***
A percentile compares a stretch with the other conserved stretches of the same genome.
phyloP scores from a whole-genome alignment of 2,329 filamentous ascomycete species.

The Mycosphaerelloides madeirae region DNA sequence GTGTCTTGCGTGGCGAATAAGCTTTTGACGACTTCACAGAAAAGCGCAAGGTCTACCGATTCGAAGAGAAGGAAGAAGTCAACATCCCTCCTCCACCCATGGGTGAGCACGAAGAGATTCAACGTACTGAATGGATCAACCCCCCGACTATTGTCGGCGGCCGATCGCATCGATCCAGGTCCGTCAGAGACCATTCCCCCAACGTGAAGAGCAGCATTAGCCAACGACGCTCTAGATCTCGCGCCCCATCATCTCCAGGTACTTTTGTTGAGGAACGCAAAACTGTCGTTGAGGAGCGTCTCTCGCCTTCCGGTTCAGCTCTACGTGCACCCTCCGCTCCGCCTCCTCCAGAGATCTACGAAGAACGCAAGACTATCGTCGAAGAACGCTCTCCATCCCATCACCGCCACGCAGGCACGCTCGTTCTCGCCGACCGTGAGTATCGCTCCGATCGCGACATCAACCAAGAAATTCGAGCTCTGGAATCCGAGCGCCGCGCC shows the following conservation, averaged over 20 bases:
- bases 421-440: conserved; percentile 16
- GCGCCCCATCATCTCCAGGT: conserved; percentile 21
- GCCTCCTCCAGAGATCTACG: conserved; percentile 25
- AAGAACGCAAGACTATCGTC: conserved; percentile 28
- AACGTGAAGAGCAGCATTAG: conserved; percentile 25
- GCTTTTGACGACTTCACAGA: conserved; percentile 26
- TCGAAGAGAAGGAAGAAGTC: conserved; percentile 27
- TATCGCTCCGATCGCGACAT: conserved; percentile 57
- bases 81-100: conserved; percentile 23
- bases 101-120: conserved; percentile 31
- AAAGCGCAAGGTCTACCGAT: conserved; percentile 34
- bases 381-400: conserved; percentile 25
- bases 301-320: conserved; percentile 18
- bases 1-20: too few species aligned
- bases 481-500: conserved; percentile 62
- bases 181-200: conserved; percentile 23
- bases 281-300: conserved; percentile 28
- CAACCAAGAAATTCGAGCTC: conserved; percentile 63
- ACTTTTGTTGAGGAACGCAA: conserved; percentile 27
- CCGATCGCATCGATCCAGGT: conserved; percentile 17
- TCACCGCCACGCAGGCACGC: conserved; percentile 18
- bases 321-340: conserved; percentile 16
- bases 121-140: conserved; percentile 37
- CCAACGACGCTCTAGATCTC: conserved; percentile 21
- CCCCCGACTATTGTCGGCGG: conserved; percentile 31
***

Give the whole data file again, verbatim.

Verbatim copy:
A percentile compares a stretch with the other conserved stretches of the same genome.
phyloP scores from a whole-genome alignment of 2,329 filamentous ascomycete species.

The Mycosphaerelloides madeirae region DNA sequence GTGTCTTGCGTGGCGAATAAGCTTTTGACGACTTCACAGAAAAGCGCAAGGTCTACCGATTCGAAGAGAAGGAAGAAGTCAACATCCCTCCTCCACCCATGGGTGAGCACGAAGAGATTCAACGTACTGAATGGATCAACCCCCCGACTATTGTCGGCGGCCGATCGCATCGATCCAGGTCCGTCAGAGACCATTCCCCCAACGTGAAGAGCAGCATTAGCCAACGACGCTCTAGATCTCGCGCCCCATCATCTCCAGGTACTTTTGTTGAGGAACGCAAAACTGTCGTTGAGGAGCGTCTCTCGCCTTCCGGTTCAGCTCTACGTGCACCCTCCGCTCCGCCTCCTCCAGAGATCTACGAAGAACGCAAGACTATCGTCGAAGAACGCTCTCCATCCCATCACCGCCACGCAGGCACGCTCGTTCTCGCCGACCGTGAGTATCGCTCCGATCGCGACATCAACCAAGAAATTCGAGCTCTGGAATCCGAGCGCCGCGCC shows the following conservation, averaged over 20 bases:
- bases 421-440: conserved; percentile 16
- GCGCCCCATCATCTCCAGGT: conserved; percentile 21
- GCCTCCTCCAGAGATCTACG: conserved; percentile 25
- AAGAACGCAAGACTATCGTC: conserved; percentile 28
- AACGTGAAGAGCAGCATTAG: conserved; percentile 25
- GCTTTTGACGACTTCACAGA: conserved; percentile 26
- TCGAAGAGAAGGAAGAAGTC: conserved; percentile 27
- TATCGCTCCGATCGCGACAT: conserved; percentile 57
- bases 81-100: conserved; percentile 23
- bases 101-120: conserved; percentile 31
- AAAGCGCAAGGTCTACCGAT: conserved; percentile 34
- bases 381-400: conserved; percentile 25
- bases 301-320: conserved; percentile 18
- bases 1-20: too few species aligned
- bases 481-500: conserved; percentile 62
- bases 181-200: conserved; percentile 23
- bases 281-300: conserved; percentile 28
- CAACCAAGAAATTCGAGCTC: conserved; percentile 63
- ACTTTTGTTGAGGAACGCAA: conserved; percentile 27
- CCGATCGCATCGATCCAGGT: conserved; percentile 17
- TCACCGCCACGCAGGCACGC: conserved; percentile 18
- bases 321-340: conserved; percentile 16
- bases 121-140: conserved; percentile 37
- CCAACGACGCTCTAGATCTC: conserved; percentile 21
- CCCCCGACTATTGTCGGCGG: conserved; percentile 31